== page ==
In the past seven years I've been involved with Confluence so my holiday season usually centered around the Christmas concert with a mad dash for the remainder of time before Christmas. This year felt like a luxury of time was given to me to pursue my fiber hobbies so I've been spending the weekends in indolence when not involved in some sort of fiber event. This weekend it dawned on me that Christmas was a month away and I had not made any plans whatsoever on how I was going to manage it. Gifts would be handmade, but what? When do I fit in the holiday letter? What holiday events do I want to attend and can I fit them in the budget? I tend to do things by the seat of my pants more and more though I know better. You'd think I'd have learned by now.
This last weekend was devoted to the Portland Spinnerati one year anniversary meeting and a road trip to Woodland Woolworks with Mary, a fellow fiberholic I met at my Saturday breakfast hangout, the Hollywood Burger Bar. Mary is a re-enactor for Fort Vancouver, participating in all sorts of activities from the trading period of the early to mid-nineteenth century, so it's difficult to fit in other fiber activities. So when I found out she was a WW virgin, I of course had to lead her unto temptation and propose a road trip. She's an absolute delight and the two of us gabbed nonstop all the way there and all the way back. Inside WW she found the materials she could use for her re-enactments and put a healthy dent on her credit card. My purchases were much more modest -- a couple of skeins of Jaggerspun Zephyr, some sock yarn from the clearance room, and a WPI tool -- but it was fun going through to see what I could find.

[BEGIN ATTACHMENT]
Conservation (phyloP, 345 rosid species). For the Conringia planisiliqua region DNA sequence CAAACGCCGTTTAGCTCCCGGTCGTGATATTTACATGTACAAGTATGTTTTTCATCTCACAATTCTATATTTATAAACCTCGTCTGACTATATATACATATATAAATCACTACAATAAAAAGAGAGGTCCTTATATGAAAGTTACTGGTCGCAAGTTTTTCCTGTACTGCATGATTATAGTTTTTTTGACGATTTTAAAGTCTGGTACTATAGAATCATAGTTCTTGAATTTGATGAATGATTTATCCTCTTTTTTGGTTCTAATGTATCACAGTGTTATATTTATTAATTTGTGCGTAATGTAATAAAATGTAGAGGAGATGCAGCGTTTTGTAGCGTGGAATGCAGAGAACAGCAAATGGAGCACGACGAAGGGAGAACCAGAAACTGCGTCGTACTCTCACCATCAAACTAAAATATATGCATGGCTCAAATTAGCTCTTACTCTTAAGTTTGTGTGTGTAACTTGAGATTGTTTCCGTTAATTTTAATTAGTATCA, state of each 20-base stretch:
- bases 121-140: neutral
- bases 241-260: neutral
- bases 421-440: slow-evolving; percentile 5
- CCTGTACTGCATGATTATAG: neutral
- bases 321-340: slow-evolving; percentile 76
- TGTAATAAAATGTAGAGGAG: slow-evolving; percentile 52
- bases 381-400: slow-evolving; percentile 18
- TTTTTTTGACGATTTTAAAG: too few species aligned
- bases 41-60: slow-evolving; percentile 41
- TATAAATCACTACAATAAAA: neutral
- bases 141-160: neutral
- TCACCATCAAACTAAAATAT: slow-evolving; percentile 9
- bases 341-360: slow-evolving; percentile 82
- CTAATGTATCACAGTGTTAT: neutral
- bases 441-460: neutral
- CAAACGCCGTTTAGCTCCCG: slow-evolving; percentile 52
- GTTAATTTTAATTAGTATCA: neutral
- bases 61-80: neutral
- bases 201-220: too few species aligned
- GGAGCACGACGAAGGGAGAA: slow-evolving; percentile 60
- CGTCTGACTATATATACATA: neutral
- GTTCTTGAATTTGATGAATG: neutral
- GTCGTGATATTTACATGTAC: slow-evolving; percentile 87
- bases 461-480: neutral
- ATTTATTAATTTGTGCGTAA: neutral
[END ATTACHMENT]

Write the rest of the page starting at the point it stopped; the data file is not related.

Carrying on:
At the Portland Spinnerati meeting, the celebration was modest. I taught a workshop based on the class I took at SOAR on how to make the most out of your wheel. It was an abbreviated version of the class and I could have done better in providing information on the whys and how-tos, but my students enjoyed the workshop and appreciated getting the info. I spent the rest of the session working on plying up the mohair single with the Zephyr for making up the yarn for Karen. It came out very pretty and should make for a lovely scarf or wrap.
Ever notice . . .
I have Netflix and am able to stream the instant play on my computer, so over the weekend when there was nothing on the idiot box I played a couple of movies. One was "Helvetica", a documentary on the font Helvetica and its influence on modern typography. It brings up one of those things that is ubiquitous to our environment but never notice because of its ubiquitousness. Since watching the movie, I now notice where Helvetica is used as the font. It's everywhere.... Then check out Frank Habit's posting of his London alphabet.
Universe expansionThe past couple of weeks have seen the arrival of my SpinOff and Knits magazine and a few books. Schoolhouse Press brought back into print Susanna Lewis' book Knitting Lace which according to my more experienced knitting friends is a must have if you're serious about lace. As I went through it I can see why. Lewis has in this book everything for the beginning to advanced knitter on the wheres, whys, and how-tos of lace knitting. Another book (actually series of books bound into one) Schoolhouse Press brought back is Maria Erlbacher's Uberlieferte Strickmuster, now titled Twisted-Stitch Knitting. This has many stitch patterns and the technique of Austrian twisted stitch knitting, including how to read the charts, which are different from your standard charts you see in magazines and books. Lastly, my copy of Respect the Spindle by Abby Franquemont arrived. Few books go through with such detail the history and purpose of the different kinds of handspindles along with techniques the handspindler can use for making all kinds of yarn. When the holiday brouhaha finally settles down, I'll have some lovely books to peruse and use. Sweater anyone?